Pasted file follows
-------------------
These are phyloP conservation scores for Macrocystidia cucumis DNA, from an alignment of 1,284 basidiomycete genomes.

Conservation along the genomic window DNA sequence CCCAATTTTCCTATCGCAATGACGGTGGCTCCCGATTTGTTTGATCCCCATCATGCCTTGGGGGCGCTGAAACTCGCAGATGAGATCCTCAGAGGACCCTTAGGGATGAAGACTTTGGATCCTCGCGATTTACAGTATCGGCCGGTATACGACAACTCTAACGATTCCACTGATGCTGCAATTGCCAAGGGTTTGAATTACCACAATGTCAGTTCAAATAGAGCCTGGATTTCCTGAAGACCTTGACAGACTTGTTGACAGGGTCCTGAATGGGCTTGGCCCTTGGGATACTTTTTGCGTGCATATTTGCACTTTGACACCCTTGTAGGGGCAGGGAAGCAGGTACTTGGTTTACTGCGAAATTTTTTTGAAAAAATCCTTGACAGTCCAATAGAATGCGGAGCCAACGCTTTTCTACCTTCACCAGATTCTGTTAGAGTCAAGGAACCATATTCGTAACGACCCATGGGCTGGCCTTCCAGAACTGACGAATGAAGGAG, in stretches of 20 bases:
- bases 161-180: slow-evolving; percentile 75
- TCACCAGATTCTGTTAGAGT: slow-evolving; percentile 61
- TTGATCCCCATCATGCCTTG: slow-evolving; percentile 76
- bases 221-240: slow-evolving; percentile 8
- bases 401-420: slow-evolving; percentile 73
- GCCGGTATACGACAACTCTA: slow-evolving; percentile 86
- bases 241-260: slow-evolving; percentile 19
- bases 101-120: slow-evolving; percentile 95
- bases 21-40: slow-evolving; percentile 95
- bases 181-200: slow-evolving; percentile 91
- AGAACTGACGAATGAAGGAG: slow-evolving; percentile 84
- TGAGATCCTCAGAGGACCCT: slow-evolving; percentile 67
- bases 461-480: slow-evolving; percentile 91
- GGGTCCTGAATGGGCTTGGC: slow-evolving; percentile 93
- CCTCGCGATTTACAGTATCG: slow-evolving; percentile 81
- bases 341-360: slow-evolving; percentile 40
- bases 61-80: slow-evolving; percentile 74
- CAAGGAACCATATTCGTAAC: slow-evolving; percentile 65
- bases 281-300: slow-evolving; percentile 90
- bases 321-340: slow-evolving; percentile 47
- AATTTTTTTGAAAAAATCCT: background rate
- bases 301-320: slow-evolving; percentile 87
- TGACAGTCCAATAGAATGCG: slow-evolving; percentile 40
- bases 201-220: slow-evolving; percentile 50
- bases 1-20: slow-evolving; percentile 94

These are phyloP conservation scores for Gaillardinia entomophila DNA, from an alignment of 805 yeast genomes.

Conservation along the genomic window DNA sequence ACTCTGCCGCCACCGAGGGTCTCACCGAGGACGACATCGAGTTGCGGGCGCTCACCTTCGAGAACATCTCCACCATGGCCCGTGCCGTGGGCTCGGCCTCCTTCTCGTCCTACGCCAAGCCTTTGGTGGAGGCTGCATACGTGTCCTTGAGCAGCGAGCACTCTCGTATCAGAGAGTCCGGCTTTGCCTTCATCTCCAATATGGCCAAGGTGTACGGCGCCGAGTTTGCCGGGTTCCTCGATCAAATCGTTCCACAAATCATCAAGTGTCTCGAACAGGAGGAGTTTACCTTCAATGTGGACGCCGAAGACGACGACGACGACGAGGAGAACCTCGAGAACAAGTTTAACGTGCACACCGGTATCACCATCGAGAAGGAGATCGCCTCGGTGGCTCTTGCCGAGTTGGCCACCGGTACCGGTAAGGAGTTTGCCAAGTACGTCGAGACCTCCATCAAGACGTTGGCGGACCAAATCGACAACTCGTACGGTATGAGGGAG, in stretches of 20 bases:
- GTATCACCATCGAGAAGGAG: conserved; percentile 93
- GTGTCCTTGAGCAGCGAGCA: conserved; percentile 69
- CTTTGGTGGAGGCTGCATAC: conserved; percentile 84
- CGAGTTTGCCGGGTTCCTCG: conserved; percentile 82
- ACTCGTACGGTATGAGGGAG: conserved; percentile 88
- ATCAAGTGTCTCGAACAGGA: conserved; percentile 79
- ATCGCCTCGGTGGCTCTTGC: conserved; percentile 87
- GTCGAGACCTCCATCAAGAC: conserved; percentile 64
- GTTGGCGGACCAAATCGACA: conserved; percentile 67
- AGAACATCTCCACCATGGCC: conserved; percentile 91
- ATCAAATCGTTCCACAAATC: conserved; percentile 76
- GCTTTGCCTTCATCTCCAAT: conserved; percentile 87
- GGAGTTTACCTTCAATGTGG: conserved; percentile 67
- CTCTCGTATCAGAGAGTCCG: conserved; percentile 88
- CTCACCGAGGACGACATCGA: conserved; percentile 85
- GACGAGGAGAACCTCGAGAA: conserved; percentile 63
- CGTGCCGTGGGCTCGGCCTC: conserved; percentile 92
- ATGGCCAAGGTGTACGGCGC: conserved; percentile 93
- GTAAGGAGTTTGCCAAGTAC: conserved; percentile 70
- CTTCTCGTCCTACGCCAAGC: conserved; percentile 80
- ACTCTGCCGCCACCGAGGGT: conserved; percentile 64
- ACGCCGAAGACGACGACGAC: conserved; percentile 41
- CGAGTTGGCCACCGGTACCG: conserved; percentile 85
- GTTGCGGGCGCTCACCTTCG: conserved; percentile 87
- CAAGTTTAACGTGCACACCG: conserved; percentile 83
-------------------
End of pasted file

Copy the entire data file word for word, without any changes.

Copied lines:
These are phyloP conservation scores for Macrocystidia cucumis DNA, from an alignment of 1,284 basidiomycete genomes.

Conservation along the genomic window DNA sequence CCCAATTTTCCTATCGCAATGACGGTGGCTCCCGATTTGTTTGATCCCCATCATGCCTTGGGGGCGCTGAAACTCGCAGATGAGATCCTCAGAGGACCCTTAGGGATGAAGACTTTGGATCCTCGCGATTTACAGTATCGGCCGGTATACGACAACTCTAACGATTCCACTGATGCTGCAATTGCCAAGGGTTTGAATTACCACAATGTCAGTTCAAATAGAGCCTGGATTTCCTGAAGACCTTGACAGACTTGTTGACAGGGTCCTGAATGGGCTTGGCCCTTGGGATACTTTTTGCGTGCATATTTGCACTTTGACACCCTTGTAGGGGCAGGGAAGCAGGTACTTGGTTTACTGCGAAATTTTTTTGAAAAAATCCTTGACAGTCCAATAGAATGCGGAGCCAACGCTTTTCTACCTTCACCAGATTCTGTTAGAGTCAAGGAACCATATTCGTAACGACCCATGGGCTGGCCTTCCAGAACTGACGAATGAAGGAG, in stretches of 20 bases:
- bases 161-180: slow-evolving; percentile 75
- TCACCAGATTCTGTTAGAGT: slow-evolving; percentile 61
- TTGATCCCCATCATGCCTTG: slow-evolving; percentile 76
- bases 221-240: slow-evolving; percentile 8
- bases 401-420: slow-evolving; percentile 73
- GCCGGTATACGACAACTCTA: slow-evolving; percentile 86
- bases 241-260: slow-evolving; percentile 19
- bases 101-120: slow-evolving; percentile 95
- bases 21-40: slow-evolving; percentile 95
- bases 181-200: slow-evolving; percentile 91
- AGAACTGACGAATGAAGGAG: slow-evolving; percentile 84
- TGAGATCCTCAGAGGACCCT: slow-evolving; percentile 67
- bases 461-480: slow-evolving; percentile 91
- GGGTCCTGAATGGGCTTGGC: slow-evolving; percentile 93
- CCTCGCGATTTACAGTATCG: slow-evolving; percentile 81
- bases 341-360: slow-evolving; percentile 40
- bases 61-80: slow-evolving; percentile 74
- CAAGGAACCATATTCGTAAC: slow-evolving; percentile 65
- bases 281-300: slow-evolving; percentile 90
- bases 321-340: slow-evolving; percentile 47
- AATTTTTTTGAAAAAATCCT: background rate
- bases 301-320: slow-evolving; percentile 87
- TGACAGTCCAATAGAATGCG: slow-evolving; percentile 40
- bases 201-220: slow-evolving; percentile 50
- bases 1-20: slow-evolving; percentile 94

These are phyloP conservation scores for Gaillardinia entomophila DNA, from an alignment of 805 yeast genomes.

Conservation along the genomic window DNA sequence ACTCTGCCGCCACCGAGGGTCTCACCGAGGACGACATCGAGTTGCGGGCGCTCACCTTCGAGAACATCTCCACCATGGCCCGTGCCGTGGGCTCGGCCTCCTTCTCGTCCTACGCCAAGCCTTTGGTGGAGGCTGCATACGTGTCCTTGAGCAGCGAGCACTCTCGTATCAGAGAGTCCGGCTTTGCCTTCATCTCCAATATGGCCAAGGTGTACGGCGCCGAGTTTGCCGGGTTCCTCGATCAAATCGTTCCACAAATCATCAAGTGTCTCGAACAGGAGGAGTTTACCTTCAATGTGGACGCCGAAGACGACGACGACGACGAGGAGAACCTCGAGAACAAGTTTAACGTGCACACCGGTATCACCATCGAGAAGGAGATCGCCTCGGTGGCTCTTGCCGAGTTGGCCACCGGTACCGGTAAGGAGTTTGCCAAGTACGTCGAGACCTCCATCAAGACGTTGGCGGACCAAATCGACAACTCGTACGGTATGAGGGAG, in stretches of 20 bases:
- GTATCACCATCGAGAAGGAG: conserved; percentile 93
- GTGTCCTTGAGCAGCGAGCA: conserved; percentile 69
- CTTTGGTGGAGGCTGCATAC: conserved; percentile 84
- CGAGTTTGCCGGGTTCCTCG: conserved; percentile 82
- ACTCGTACGGTATGAGGGAG: conserved; percentile 88
- ATCAAGTGTCTCGAACAGGA: conserved; percentile 79
- ATCGCCTCGGTGGCTCTTGC: conserved; percentile 87
- GTCGAGACCTCCATCAAGAC: conserved; percentile 64
- GTTGGCGGACCAAATCGACA: conserved; percentile 67
- AGAACATCTCCACCATGGCC: conserved; percentile 91
- ATCAAATCGTTCCACAAATC: conserved; percentile 76
- GCTTTGCCTTCATCTCCAAT: conserved; percentile 87
- GGAGTTTACCTTCAATGTGG: conserved; percentile 67
- CTCTCGTATCAGAGAGTCCG: conserved; percentile 88
- CTCACCGAGGACGACATCGA: conserved; percentile 85
- GACGAGGAGAACCTCGAGAA: conserved; percentile 63
- CGTGCCGTGGGCTCGGCCTC: conserved; percentile 92
- ATGGCCAAGGTGTACGGCGC: conserved; percentile 93
- GTAAGGAGTTTGCCAAGTAC: conserved; percentile 70
- CTTCTCGTCCTACGCCAAGC: conserved; percentile 80
- ACTCTGCCGCCACCGAGGGT: conserved; percentile 64
- ACGCCGAAGACGACGACGAC: conserved; percentile 41
- CGAGTTGGCCACCGGTACCG: conserved; percentile 85
- GTTGCGGGCGCTCACCTTCG: conserved; percentile 87
- CAAGTTTAACGTGCACACCG: conserved; percentile 83